Why is it she can’t close the deal?

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Rick Horowitz
May 8, 2008

If you’re anything like everyone else, you’ve been watching the Democrats’ battle for their presidential nomination with equal parts fascination and revulsion. Month after month, two historic candidates have been going at it with all the skill and determination they can muster, criss-crossing the country (and beating each other bloody) in search of that decisive victory, that insurmountable lead, while the Republicans keep their powder dry and their TiVos whirring.

So if you’re anything like everyone else, there’s been only one question bouncing around your brain lately:

“Why can’t she close the deal?”

Why can’t Hillary Clinton put Barack Obama away once and for all?

Admit it: That’s exactly what you’ve been wondering, and you’ve been wondering it ever since this campaign began, eight or nine centuries ago. (Or does it only feel like eight or nine centuries ago?)

In this corner, you’ve got one of the most famous brand-names in modern American politics, with a political organization and fund-raising network second to none. You’ve got 16 years in the public eye—eight years as first lady, watching and learning right there in the center of it all, at the White House itself, then more than a full term in the Capitol as a U.S. senator from the great state of New York.

And in the other corner, somebody nobody ever heard of, with a name that makes people nervous.

So why hasn’t she closed the deal?

Hillary Clinton led all the polls right from the start, didn’t she? She had the endorsements. She had the celebrity. She had the inevitability. She had Bill.

So why couldn’t she close the deal?

Then the voting started, and the other contenders began to fall by the wayside—the Joe Bidens and the Chris Dodds, with their committee chairmanships and their decades of service—until she could even claim to be the one Democrat still standing with the most experience.

And she still couldn’t close the deal.

Then John Edwards dropped out, and she had a clear shot at Edwards’ supporters, too—more than enough to put her firmly on the path to victory.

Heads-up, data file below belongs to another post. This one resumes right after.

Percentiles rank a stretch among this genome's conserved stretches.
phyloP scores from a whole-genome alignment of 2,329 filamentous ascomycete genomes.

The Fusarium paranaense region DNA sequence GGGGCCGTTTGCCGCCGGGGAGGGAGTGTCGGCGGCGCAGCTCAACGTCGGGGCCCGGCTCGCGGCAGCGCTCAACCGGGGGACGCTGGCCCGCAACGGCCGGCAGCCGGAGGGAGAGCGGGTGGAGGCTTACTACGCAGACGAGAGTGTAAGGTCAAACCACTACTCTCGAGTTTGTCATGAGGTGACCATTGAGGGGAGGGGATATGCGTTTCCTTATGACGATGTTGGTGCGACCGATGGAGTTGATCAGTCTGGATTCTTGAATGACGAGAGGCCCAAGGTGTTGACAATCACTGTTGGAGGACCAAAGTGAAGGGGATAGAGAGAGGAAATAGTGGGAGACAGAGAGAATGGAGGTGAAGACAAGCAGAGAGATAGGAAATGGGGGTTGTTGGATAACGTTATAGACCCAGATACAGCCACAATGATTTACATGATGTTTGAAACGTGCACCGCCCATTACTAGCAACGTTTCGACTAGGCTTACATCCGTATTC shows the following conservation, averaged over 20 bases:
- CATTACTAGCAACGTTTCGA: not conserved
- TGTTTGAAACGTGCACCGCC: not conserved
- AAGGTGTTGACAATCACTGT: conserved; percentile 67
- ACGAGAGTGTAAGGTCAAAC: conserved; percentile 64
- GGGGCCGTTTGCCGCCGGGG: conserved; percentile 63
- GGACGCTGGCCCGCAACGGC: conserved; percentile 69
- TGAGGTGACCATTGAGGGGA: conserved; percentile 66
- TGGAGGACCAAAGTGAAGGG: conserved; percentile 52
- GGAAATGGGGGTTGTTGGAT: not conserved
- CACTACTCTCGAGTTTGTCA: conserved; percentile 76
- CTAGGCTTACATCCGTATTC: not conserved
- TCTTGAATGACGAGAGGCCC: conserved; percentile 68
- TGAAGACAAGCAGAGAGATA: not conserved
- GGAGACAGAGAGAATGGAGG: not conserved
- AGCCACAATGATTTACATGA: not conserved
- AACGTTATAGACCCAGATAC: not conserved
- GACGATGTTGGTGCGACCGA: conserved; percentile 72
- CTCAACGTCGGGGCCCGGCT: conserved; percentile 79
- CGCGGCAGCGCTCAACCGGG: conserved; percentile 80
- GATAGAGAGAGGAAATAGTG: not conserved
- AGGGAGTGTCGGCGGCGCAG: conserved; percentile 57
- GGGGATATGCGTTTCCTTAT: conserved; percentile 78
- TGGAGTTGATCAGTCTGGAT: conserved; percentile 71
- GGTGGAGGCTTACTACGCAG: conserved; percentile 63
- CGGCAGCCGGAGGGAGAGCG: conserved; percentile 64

And she still couldn’t close the deal. In fact, Obama was moving past her in the polls and in the hunt for delegates. But that was only temporary, right? Surely she’d bring him back to earth any day now, take her rightful place—first place—and end this thing.

But it didn’t happen. Not even when Obama started to stumble, when he said things he had to explain away. Not even when his pastor said things he had to explain away, things he was slow to explain away.

She had him on the ropes now, woozy and listless. If ever she had him set up for the knockout punch, this was the time.

And she couldn’t do it. She still couldn’t close the deal.

So you have to ask yourself: Why not? What is it about her, or about her campaign, that makes her so weak, so ineffective at all the crucial moments? What’s kept her, primary after primary, from winning over certain key blocs of Democratic voters?

And what about the superdelegates? They’re the ones who know her best—why are they holding back? Are they afraid of an “October surprise”? Another shady contributor? Another perky intern?

If she can’t close the deal against Barack Obama, how would she ever close the deal against John McCain?

I’ll bet you’ve been wondering the very same thing.

Rick Horowitz is a syndicated columnist. You can write to him at rickhoro@execpc.com.

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